The results: From 2006 to 2007, police made arrests in nearly 1 of every 4 carjackings in the county and, along with a decrease in offenses, auto thefts also decreased 9 percent 11,377 to 10,383 and street robberies declined 7 percent 2,588 to 2,406. Overall, violent street crimes also decreased in the county, Herron said, a systemic decline his department credited to the work of the carjacking unit.
"Carjacking and auto thefts are 'relationship crimes' that are always connected to more serious street crimes down the road," Herron said. "Carjackers are the same guys committing that offense and others over and again. We realized if you take a carjacker off the street today, you're removing a gun, and another crime, from happening tomorrow."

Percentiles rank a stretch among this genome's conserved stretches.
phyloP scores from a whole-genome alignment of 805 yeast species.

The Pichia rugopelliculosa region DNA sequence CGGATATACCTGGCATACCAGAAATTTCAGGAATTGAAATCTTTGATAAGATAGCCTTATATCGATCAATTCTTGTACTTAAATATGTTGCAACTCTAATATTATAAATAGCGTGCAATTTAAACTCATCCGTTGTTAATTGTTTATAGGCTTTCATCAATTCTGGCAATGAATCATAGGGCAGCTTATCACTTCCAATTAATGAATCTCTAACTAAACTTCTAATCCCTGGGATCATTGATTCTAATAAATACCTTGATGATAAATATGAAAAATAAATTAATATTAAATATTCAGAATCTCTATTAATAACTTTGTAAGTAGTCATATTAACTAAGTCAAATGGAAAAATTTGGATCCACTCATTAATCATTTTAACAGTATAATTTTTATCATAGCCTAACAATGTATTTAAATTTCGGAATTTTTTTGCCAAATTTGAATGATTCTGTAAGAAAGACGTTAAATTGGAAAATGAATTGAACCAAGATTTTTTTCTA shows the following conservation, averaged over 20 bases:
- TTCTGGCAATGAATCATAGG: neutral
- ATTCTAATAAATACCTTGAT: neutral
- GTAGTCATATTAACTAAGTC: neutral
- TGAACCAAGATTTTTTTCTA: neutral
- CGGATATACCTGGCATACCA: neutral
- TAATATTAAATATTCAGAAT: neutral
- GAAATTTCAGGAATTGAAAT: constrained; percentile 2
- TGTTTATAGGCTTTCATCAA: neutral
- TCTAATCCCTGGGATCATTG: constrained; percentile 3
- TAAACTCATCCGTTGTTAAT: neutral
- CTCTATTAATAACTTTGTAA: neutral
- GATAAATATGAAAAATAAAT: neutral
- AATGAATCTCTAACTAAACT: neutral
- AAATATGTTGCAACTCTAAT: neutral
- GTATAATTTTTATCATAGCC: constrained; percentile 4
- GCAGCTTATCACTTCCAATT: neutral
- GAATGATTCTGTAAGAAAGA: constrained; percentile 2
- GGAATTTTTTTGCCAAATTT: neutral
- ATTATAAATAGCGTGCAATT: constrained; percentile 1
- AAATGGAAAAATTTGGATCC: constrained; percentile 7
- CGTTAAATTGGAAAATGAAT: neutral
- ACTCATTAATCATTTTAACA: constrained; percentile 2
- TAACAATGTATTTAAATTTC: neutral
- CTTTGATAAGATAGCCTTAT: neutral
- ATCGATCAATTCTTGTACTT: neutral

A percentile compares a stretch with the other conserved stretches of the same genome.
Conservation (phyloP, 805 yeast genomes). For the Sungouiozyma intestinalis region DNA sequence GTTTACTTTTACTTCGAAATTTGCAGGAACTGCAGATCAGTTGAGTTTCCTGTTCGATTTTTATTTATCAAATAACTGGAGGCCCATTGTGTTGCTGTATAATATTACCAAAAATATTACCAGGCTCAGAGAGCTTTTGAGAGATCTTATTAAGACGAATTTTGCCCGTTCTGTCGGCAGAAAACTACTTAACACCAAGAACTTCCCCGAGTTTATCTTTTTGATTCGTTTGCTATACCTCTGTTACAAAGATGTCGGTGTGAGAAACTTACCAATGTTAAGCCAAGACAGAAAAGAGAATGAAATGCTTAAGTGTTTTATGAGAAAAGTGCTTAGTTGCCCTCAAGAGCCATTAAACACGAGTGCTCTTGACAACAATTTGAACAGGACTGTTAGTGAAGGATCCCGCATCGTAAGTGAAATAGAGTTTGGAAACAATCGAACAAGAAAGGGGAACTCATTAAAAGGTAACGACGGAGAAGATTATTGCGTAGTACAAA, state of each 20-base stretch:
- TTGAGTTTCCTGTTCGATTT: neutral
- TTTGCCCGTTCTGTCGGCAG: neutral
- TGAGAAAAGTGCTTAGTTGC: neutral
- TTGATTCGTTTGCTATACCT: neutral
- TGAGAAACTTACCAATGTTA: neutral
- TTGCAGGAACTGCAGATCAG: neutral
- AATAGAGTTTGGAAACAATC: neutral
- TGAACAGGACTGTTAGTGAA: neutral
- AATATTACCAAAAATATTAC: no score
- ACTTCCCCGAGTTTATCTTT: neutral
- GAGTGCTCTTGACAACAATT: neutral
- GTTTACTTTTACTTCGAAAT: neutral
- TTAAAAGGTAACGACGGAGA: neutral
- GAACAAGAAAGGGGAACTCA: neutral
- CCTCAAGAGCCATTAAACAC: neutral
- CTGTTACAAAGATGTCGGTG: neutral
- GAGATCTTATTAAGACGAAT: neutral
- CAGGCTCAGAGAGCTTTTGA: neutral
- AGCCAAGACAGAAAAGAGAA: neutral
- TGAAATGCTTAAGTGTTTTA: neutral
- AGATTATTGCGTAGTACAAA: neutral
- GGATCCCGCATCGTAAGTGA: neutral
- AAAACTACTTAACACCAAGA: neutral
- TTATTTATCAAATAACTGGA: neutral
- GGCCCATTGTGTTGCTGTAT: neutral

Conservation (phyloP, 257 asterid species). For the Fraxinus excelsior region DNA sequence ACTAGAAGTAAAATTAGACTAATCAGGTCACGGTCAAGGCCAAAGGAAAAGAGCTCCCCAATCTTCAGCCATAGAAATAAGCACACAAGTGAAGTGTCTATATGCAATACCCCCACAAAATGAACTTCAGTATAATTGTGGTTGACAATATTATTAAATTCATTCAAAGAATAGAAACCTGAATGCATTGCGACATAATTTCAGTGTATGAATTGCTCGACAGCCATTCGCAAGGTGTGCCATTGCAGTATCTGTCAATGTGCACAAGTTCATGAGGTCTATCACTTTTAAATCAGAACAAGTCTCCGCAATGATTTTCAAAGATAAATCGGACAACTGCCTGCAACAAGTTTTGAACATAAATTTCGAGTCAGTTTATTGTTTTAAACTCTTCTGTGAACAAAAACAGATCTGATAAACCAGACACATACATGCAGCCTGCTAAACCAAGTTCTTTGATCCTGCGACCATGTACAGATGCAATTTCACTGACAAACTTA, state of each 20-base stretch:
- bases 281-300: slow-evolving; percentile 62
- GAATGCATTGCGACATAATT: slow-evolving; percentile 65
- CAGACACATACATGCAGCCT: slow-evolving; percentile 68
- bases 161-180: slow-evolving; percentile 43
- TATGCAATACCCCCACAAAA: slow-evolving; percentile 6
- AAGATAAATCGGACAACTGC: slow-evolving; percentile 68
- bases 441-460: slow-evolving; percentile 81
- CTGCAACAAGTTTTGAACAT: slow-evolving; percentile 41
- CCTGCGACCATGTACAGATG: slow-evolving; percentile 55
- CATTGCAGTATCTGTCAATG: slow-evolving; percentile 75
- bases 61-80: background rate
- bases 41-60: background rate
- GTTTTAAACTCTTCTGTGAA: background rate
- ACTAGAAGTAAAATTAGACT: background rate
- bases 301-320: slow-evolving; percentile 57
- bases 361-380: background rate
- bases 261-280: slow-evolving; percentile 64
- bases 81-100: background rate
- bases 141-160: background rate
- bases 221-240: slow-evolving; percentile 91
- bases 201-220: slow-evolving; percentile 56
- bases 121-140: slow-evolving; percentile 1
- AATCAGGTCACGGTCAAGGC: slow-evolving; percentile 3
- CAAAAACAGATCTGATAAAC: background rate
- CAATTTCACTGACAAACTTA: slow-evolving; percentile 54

Herron said his department was able to start the unit only after staffing increases. Oakland's department, by contrast, is currently understaffed by 70 officers.
In the case of Perata, police are now investigating the relationship between the carjacking and the shooting of then-10-year-old Christopher Rodriguez of Oakland, who was paralyzed in the incident 12 days after the senator's carjacking. Alameda County prosecutors are reviewing the possibility that suspect Jared Adams, 25, who is being held for shooting Rodriguez during a botched robbery attempt at a Piedmont Avenue gas station, is also responsible for the senator's carjacking.